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PART-I

TYPICAL COMPLEX ORGANIC REACTIONS

Carbocations (Carbonium Ions)


The carbonium ions are positively charged highly reactive intermediates and have six electrons in the outer shell of central carbon. They may be represented as
H R R C
+

R C
+

H 1 20

C H

H H

So they are very reactive toward any nucleophilic reagent i.e., one that will donate a pair of electrons to carbon to form a fourth covalent bond. Being positively charged they are stabilized inductively by electron-donating substances and rendered less stable by electron-withdrawing substituents. Since carbon of a carbonium ion is in an sp2 hybrid, the ion pair is planar with a vacant p orbital (as in ethylene) which is perpendicular to the plane of three covalent bonds to the carbon.

NOMENCLATURE
As early as 1902 Gomberg suggested that the word carbonium was inappropriate for such species because onium signifies a covalency greater than that of the neutral atom. But the nomenclature went on till about 1964 when George Olah and his coworkers found evidence by mass spectroscopy + the existence of a positively charged intermediate, the CH 5 ion. It was supposed to have been + + formed by the attack of H on CH bond to give the species CH 5 also called the methanonium ion.
C H 3 H + H H 3C H H
+ C H3 + H 2

It has a three centre, two electron bond. In this the formal covalency of carbon is five rather than three. On this basis Olah proposed that the word carbonium ion should be reserved for such penta3

CHAPTER

MECHANISMS IN ADVANCED ORGANIC CHEMISTRY

coordinated species, while other positively charged species originally called carbonium ions be given the name carbenium ions. Olah also suggested the nomenclature carbocations to encompass both the type of species and the IUPAC has accepted this proposal. Although pentacovalent ions are much rarer than other positively charged ions, the general word carbocation is used for all such species. It is interesting to note that another species, the ethanonium ion C2 H5 has also been reported in the gas phase by IR spectroscopy. So now the word carbocation is used to cover all such electron deficient and positively charged species, although some authors still prefer to use the word carbonium ions. The difference between carbenium and carbonium ions is summarized as follows: Carbocation property Carbenium ions
CH3 CH3 C CH3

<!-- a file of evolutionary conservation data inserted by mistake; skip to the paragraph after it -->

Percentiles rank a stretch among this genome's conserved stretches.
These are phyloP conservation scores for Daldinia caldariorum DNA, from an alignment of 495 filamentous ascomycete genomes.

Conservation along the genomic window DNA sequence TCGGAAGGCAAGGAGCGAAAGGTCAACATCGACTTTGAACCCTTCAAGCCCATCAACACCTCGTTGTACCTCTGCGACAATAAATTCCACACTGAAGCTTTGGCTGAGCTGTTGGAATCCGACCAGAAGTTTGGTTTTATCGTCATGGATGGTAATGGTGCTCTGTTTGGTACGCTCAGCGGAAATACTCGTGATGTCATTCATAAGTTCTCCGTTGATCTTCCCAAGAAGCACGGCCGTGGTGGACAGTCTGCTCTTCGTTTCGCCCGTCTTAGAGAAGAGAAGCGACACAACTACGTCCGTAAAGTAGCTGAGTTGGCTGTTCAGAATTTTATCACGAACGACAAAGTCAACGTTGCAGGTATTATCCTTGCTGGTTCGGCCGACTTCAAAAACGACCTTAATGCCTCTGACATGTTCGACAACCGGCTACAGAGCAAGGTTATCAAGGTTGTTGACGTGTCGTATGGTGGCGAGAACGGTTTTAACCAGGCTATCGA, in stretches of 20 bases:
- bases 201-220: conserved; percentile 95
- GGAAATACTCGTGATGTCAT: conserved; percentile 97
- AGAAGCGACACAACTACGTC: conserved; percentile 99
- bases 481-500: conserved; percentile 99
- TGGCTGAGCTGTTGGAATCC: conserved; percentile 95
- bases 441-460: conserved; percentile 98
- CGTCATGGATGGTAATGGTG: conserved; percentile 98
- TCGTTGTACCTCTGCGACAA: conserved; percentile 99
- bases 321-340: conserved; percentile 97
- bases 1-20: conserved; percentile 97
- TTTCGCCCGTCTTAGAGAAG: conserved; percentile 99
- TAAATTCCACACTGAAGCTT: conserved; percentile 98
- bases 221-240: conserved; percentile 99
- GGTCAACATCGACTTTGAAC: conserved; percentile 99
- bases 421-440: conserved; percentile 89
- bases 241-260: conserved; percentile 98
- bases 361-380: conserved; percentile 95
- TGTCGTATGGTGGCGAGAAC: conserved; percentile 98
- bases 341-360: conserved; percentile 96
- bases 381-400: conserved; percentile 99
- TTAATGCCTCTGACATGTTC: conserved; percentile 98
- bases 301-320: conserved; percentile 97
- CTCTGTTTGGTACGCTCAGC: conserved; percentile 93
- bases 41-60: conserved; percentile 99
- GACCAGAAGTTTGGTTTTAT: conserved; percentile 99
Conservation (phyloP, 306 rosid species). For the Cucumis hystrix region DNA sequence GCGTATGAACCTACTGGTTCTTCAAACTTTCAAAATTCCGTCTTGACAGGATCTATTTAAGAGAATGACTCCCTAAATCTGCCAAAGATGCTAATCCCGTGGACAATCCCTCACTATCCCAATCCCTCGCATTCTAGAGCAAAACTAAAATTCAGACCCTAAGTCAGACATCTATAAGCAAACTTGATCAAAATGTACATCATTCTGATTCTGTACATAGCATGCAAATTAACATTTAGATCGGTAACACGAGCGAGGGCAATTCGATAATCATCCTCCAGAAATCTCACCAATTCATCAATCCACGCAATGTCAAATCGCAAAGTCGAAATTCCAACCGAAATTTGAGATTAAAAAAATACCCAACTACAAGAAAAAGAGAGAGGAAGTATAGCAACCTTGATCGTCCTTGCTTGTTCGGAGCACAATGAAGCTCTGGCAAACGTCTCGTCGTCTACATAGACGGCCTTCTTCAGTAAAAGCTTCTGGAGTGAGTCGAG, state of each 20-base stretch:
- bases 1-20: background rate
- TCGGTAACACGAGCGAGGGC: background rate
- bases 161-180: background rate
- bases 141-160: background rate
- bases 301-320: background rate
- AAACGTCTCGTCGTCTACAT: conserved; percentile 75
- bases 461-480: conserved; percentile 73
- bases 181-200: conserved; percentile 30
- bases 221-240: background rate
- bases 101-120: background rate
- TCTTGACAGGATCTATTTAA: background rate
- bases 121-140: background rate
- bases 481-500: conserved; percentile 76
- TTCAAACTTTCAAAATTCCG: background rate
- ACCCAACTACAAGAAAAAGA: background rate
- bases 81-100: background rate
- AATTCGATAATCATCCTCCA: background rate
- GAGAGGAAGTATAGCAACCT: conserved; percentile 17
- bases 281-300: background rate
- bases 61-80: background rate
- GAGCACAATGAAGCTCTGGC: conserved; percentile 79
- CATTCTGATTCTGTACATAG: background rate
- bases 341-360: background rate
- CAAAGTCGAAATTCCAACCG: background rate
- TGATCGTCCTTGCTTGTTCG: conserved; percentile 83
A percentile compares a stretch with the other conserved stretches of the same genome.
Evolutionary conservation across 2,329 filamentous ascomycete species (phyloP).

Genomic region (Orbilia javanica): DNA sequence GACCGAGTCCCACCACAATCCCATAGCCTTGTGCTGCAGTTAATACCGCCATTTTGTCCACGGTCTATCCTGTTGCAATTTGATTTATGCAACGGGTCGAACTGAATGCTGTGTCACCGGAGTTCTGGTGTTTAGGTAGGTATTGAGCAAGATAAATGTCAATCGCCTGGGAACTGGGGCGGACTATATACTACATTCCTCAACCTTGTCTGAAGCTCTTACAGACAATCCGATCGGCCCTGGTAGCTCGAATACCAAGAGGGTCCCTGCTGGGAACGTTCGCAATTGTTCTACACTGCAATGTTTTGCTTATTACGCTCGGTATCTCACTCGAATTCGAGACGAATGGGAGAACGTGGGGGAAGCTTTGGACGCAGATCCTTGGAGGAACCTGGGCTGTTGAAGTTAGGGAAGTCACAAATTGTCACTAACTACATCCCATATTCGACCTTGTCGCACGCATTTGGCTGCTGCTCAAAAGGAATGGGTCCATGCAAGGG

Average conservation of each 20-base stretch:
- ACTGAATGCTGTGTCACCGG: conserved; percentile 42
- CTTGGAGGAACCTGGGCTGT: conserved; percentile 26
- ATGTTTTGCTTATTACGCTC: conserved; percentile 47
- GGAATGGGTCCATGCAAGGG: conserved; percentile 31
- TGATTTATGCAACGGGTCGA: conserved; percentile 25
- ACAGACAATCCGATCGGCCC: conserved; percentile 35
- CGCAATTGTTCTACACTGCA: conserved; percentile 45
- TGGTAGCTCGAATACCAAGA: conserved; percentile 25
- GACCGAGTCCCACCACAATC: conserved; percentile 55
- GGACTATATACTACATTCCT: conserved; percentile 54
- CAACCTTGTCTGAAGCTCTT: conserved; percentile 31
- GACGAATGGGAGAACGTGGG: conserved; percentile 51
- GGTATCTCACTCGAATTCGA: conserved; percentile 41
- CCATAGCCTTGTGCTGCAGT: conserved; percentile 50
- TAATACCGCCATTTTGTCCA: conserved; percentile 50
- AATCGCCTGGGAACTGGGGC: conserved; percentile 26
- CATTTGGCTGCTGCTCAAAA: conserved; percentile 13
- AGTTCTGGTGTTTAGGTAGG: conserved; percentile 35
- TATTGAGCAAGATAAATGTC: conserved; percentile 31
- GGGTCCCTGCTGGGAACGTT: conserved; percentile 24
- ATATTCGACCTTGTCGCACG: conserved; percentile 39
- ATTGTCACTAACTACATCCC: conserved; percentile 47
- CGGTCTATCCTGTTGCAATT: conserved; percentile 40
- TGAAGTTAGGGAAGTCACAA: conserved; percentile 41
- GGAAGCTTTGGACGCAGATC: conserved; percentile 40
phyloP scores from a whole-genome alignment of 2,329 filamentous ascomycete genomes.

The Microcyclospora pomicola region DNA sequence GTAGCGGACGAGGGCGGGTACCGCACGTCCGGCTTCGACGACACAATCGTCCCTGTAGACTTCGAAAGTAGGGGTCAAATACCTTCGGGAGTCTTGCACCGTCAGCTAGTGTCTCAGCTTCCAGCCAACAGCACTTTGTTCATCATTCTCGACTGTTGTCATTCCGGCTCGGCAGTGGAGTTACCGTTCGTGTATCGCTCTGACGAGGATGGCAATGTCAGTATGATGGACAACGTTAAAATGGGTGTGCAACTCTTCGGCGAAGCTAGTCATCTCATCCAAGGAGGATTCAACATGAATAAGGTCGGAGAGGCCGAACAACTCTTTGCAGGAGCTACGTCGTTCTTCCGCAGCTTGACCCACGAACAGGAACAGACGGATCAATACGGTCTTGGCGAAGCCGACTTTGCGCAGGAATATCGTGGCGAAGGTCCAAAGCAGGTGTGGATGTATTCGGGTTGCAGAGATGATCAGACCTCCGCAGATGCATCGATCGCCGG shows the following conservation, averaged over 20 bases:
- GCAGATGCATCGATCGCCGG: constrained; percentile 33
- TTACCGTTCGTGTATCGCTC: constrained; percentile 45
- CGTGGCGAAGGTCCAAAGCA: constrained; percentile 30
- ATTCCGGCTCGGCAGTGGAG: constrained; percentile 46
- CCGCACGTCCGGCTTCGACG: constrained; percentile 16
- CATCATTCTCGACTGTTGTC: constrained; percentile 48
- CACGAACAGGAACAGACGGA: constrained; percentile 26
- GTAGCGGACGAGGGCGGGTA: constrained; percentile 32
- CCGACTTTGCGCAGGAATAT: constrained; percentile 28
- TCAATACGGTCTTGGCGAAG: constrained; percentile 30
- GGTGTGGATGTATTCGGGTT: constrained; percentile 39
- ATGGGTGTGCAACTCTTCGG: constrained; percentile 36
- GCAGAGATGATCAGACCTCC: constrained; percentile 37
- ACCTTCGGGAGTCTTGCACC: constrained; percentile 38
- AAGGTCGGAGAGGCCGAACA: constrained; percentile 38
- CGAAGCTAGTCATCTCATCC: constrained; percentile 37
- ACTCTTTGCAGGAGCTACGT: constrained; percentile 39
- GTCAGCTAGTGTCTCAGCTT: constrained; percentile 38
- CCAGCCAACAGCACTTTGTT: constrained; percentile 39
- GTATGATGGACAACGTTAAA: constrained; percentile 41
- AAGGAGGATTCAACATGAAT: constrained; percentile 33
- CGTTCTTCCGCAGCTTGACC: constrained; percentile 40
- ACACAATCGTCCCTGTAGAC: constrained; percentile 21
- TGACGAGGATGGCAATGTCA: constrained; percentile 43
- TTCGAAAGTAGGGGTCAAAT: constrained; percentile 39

Carbonium ions
CH 5

Example Number of covalent bonds to carbon No. of electrons in outer shell Electron deficiency

3 6 electron deficient

5 8 not electron deficient

The simplest example of carbenium ion is CH which is so unstable that it is rarely formed even 3 in gaseous phase. The more stable ones have been prepared in solution and in some cases even in the solid state. When in solutions they are formed in polar solvents where they get solvated. They may also be associated with a negative ion called gegenion. The ion pairs are formed in non polar solvents.

STRUCTURE AND STABILITY


The carbocations being reactive intermediates have short life and so they are unstable. But they have been rendered stable after being trapped in strongest super acids which are mixtures of fluorosulphuric and antimony pentafluoride dissolved in SO2 or chlorofluorosulphuric acid SO2CIF. Under these conditions their structure and stability have been correlated. In general, the greater the resonance and hyper-conjugation the greater is the stability of carbocation. The stability also depends on the field strengths. The following examples illustrate this point.

1. Stability depending on the number of canonical forms


We know that among the simple carbocations the order of stability is
te rtiary carb oca tio n secon da ry carb oca tio n p rim ary carb oca tio n

CARBOCATIONS (CARBONIUM IONS)

This is because the greater the number of canonical forms, the greater is the stability. Let us see the canonical forms from a tertiary and a primary carbocation.

Thus a tertiary carbocation like the above will give nine resonating structures while a primary will give only two hyperconjugative forms. This explains why tertiary carbocations are more stable than secondary which in turn is more stable than primary. This also explains why ethyl carbocation ( CH 3CH ) is more stable than methyl carbocation ( CH ). 2 3 In general the more the number of alkyl groups attached to the C, the greater is the stability. During hyperconjugation some charge delocalization occurs between the p-orbital of the positively charged carbon and the bond of the C-H. On the basis of hyperconjugation, among alkyl carbocations, tertiary butyl carbocation has been shown to be most stable, because in the following reaction,
(C D 3 ) 3 C + (C H 3 ) 3 C H (C H 3 ) 3 C + (C D 3 ) 3 C H

since the equilibrium constant = 1.97 which shows that the reaction proceeds more towards right confirming that tertiary butyl carbocation is more stable than (CD 3) 3 C . There appears to be less hyperconjugation in deuterium containing carbocation than (CD 3) 3 C . It has been shown that of all the alkyl carbocations the ter-butyl carbocation is most stable. Even the relatively stable t-pentyl and t-hexyl cations break up at higher temperatures to produce the t-butyl cation. Even methane, ethane and propane in presence of superacids produce t-butyl cation as the main product. Even paraffin wax and polyethylene give t-butyl cation. So the order of stability among alkyl carbocations is: